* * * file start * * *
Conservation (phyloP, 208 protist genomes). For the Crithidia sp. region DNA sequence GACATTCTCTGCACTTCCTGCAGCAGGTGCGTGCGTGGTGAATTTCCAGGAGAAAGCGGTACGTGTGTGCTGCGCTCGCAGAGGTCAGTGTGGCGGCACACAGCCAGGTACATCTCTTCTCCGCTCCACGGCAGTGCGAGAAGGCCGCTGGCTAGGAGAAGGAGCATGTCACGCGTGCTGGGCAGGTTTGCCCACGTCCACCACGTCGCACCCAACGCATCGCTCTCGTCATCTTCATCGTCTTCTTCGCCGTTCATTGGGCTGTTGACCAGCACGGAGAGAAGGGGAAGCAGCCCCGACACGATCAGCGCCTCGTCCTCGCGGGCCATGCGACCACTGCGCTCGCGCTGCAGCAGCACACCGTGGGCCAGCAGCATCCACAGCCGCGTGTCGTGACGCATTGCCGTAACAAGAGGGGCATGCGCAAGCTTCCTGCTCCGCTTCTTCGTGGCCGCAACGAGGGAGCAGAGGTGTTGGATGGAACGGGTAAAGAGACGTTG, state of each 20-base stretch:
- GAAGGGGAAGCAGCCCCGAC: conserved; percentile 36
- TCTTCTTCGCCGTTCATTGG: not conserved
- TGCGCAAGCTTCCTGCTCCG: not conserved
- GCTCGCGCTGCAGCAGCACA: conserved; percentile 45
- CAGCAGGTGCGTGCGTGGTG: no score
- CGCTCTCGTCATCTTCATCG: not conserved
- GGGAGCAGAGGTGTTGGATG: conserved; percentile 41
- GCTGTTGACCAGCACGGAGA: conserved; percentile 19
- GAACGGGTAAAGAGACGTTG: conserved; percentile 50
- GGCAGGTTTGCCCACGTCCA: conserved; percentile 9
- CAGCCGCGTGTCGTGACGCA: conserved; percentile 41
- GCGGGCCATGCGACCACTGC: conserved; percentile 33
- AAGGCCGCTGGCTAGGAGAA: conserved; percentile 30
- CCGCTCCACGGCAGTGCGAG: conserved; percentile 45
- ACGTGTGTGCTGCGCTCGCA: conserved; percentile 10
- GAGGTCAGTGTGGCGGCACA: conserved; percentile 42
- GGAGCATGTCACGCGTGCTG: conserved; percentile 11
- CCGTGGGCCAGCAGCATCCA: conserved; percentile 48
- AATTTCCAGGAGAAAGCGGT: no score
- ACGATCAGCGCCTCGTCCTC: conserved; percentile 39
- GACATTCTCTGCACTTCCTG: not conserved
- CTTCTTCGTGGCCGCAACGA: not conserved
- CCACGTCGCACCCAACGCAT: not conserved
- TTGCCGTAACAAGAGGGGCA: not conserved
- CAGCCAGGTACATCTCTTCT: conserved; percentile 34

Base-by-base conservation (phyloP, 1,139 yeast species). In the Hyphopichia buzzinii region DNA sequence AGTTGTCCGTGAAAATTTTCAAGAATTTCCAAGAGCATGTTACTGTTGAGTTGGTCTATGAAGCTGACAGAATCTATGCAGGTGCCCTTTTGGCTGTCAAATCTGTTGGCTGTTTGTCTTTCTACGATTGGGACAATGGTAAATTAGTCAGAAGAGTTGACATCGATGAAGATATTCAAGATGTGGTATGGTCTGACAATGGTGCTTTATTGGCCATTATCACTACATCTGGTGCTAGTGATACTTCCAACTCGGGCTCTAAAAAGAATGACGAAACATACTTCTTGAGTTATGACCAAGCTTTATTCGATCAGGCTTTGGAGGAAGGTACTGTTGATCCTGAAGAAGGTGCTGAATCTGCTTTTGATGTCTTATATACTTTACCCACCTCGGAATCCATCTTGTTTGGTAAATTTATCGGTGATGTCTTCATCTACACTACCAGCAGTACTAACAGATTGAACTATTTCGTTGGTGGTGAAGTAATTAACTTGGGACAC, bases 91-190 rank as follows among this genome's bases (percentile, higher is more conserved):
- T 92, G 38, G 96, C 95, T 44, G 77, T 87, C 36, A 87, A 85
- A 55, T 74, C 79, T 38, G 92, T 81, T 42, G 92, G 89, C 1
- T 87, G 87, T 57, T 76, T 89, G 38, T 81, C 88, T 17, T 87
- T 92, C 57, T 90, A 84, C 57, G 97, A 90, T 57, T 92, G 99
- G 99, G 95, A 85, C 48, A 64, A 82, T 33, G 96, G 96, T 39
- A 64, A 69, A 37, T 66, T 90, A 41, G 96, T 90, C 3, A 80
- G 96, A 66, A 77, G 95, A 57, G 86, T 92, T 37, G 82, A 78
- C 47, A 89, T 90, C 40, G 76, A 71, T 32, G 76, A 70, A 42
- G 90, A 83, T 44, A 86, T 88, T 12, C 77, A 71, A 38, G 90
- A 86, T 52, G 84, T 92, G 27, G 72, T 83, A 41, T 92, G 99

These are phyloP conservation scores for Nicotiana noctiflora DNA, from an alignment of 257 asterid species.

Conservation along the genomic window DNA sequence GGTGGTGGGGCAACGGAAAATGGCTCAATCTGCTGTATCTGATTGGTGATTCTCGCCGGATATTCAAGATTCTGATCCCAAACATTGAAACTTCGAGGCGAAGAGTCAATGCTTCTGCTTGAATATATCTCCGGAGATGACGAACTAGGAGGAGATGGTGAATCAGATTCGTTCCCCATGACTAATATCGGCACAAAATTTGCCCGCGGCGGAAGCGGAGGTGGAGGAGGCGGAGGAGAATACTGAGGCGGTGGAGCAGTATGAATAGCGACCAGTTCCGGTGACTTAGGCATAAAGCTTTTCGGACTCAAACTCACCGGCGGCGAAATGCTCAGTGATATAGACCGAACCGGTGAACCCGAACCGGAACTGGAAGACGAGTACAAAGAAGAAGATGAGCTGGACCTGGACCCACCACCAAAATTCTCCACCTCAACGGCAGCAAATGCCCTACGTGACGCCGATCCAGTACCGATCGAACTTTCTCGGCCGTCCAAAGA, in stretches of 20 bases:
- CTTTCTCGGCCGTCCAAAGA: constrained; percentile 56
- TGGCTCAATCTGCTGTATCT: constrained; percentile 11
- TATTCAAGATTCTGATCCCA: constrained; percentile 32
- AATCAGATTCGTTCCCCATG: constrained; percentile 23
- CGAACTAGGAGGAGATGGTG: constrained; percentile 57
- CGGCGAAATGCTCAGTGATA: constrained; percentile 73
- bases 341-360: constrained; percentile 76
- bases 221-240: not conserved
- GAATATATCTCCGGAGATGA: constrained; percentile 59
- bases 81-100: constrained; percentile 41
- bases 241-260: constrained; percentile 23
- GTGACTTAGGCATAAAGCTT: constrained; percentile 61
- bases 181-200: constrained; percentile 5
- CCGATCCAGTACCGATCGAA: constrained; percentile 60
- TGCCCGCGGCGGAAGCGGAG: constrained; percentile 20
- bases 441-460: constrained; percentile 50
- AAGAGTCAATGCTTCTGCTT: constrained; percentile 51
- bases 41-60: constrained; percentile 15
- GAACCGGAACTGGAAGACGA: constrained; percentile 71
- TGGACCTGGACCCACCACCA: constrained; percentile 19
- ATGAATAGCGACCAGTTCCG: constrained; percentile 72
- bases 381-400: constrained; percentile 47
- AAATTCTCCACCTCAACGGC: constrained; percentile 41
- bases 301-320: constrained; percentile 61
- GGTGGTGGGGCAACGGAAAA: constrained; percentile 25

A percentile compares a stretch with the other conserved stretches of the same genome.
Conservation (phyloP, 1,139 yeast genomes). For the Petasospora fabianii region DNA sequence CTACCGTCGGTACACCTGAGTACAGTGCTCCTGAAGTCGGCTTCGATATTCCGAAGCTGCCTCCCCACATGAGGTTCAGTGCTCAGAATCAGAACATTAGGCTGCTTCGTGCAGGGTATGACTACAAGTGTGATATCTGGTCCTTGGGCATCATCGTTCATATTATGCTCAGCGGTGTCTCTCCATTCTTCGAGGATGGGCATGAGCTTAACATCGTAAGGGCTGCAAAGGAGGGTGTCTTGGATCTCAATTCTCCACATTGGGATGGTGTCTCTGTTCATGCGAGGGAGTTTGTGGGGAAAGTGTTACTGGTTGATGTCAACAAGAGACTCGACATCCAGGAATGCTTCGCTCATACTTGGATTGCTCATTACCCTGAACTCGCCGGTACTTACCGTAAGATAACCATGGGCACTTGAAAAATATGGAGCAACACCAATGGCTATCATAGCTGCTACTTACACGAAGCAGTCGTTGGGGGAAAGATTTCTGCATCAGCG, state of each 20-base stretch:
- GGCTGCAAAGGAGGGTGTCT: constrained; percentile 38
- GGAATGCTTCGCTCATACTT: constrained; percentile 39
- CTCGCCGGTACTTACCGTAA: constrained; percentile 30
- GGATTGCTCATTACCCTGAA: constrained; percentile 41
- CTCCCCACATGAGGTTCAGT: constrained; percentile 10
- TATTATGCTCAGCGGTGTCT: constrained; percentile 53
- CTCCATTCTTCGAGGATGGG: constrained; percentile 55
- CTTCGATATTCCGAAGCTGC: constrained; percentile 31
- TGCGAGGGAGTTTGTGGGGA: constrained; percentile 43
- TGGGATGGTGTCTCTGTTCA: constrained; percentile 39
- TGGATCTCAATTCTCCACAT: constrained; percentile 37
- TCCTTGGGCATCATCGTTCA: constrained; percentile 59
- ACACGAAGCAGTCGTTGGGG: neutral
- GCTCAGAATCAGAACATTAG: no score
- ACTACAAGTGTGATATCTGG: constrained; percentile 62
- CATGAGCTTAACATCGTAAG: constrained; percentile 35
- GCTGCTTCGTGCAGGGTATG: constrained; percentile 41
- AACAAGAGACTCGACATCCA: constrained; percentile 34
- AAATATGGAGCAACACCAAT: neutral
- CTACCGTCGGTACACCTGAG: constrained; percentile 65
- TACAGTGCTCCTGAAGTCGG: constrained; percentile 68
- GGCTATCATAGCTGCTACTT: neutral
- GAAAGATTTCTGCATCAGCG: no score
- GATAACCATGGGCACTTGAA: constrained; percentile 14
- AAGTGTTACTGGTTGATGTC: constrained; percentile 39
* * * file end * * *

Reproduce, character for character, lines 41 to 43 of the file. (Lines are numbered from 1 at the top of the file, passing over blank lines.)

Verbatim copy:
- TGGCTCAATCTGCTGTATCT: constrained; percentile 11
- TATTCAAGATTCTGATCCCA: constrained; percentile 32
- AATCAGATTCGTTCCCCATG: constrained; percentile 23